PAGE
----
I don’t actually hear this question very often – perhaps people are shy about this as they might think a handmade glass bead seller might be insulted by being asked.  I am not insulted tho…..it is an opportunity for some education to take place.  So here we go…..

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Torch:  This piece of equipment is at the center of all lamp working studios and can very well be the most costly item.  I have a couple torches for my Borosilicate (Boro) glass work. My favorite all around is my GTT Mirage that sells for around $1800 these days.

Kiln:  Love my little kiln but I do need something larger soon.  Making beads and small glass jewelry components requires a special kiln with what are called bead doors on the front to easily place your finished pieces into it.  It has a special computer controller attached that allows me to run scheduled cycles so that my glass is very strong – in the industry, we call it annealing and it is an extremely important step in the process.  Perhaps a topic in another blog at some point.  My kiln and controller were approx $1000.

Ventilation: MOST important aspect of any glass studio as you can become very sick and I suppose eventually die from the toxic fumes that come off the glass making process.  I have a 10 inch hole cut into the side of my house attached to a powerful fan that is then attached to my large hood that I work under.  Cost is well over $500 for the whole set up but I did purchase the hood – you could save a bundle if you fabricated something yourself.

Eye Protection:  Crazy important – God gives you just one set of eyes…..seems that doing everything possible to protect them would be a no-brainer.  My glasses……about $300! And….they are not prescription. These are what are called didymium lenses and they do much more than just protect from flying glass (yes…..sometimes a concern).  The flare coming off the torch when working glass will damage your precious eyes very quickly….especially when working Boro glass as it works crazy hot.

Fuel: My torch runs on Oxygen and Propane – it is called a duel fuel torch.  The propane tank I use is just like the one will see attached to most gas grills.  Each one runs about $35 and it will last me anywhere from several weeks to over a month depending on what I am working on.  I have three 5 foot oxygen tanks that I work from…..those tall green tanks you will see from time to time that look a little scary riding on the back of a delivery truck.  🙂  Oxygen is expensive!  A two tank delivery is running about $130 these days and I can use one up in as little as 12 hours.  Do the math…..in a busy month literally $100’s go out the door for Oxygen.  When I calculate it down – one bead can end up using $1-3 in just Oxygen alone.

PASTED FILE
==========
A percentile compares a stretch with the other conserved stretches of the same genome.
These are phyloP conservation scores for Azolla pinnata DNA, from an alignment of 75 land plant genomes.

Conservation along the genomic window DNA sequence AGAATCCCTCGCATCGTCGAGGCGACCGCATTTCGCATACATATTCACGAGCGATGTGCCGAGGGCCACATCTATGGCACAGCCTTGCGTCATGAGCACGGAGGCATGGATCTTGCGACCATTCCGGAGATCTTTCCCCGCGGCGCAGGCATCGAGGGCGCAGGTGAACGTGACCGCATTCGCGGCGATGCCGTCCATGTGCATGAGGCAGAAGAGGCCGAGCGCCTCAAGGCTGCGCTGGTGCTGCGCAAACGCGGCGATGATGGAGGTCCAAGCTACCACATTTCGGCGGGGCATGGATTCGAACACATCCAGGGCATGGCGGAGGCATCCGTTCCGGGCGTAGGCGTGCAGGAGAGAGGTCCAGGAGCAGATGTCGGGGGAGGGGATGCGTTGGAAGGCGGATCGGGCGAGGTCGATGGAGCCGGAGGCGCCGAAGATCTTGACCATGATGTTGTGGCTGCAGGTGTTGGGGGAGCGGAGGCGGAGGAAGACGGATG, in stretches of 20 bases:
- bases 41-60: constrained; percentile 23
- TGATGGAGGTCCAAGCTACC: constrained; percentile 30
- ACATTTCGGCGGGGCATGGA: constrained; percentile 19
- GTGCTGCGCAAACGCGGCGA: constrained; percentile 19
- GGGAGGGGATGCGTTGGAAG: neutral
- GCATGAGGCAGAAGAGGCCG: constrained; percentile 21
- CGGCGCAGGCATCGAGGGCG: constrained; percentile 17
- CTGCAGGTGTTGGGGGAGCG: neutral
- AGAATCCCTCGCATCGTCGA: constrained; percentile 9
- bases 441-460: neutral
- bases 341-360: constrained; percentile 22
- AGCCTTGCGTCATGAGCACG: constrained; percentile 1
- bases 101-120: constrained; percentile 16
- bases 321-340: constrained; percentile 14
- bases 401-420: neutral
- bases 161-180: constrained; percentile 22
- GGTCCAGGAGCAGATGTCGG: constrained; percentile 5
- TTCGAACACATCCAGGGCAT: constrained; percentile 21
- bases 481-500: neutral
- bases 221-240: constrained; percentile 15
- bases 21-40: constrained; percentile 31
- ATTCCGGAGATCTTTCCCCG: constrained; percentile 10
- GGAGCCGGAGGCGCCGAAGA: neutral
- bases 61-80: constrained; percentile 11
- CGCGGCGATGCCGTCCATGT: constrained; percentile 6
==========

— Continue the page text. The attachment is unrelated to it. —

Glass:  Borosilicate Glass is costly.  Clear runs approx $10 a pound but the colored rods are anywhere from $60 to $120 a pound!  Glass is very heavy……so there really aren’t that many rods in a pound bundle and the shipping from the distributor??  wowza.  Which is why I try to stock up on my clear (think 50+ pounds) each year when my favorite guys from ABR Imagery come to Kalmbach’s Bead & Button show in Milwaukee.  They kindly throw it on their truck that is coming anyway….whew – big savings!

About that Borosilicate Glass too – compared to other more familiar glass…The rods are more expensive, melts at a much higher temp so you need a bigger badder torch and more fuel, etc, etc…it all adds up quickly!

In addition to all of these costs, each sweet little bead has to be cleaned with a dremel tool, be beautifully photographed, marketed in some way as they just don’t make you any cash laying there on the studio table….etsy store costs, web costs….on and on. Another factor that many, even tho who sell don’t consider – eventually you will be asked if you sell wholesale. If your retail is priced at a “hobby” level how could you ever be thought as a serious business person by others who expect a real income from what they do?

So much to consider……I have yet to meet a glass artist who overcharges for their work so hopefully these little tidbits of info will help you trust that when you are purchasing a handmade lamp worked glass piece directly from an artist you can be assured you are getting a valuable piece of art.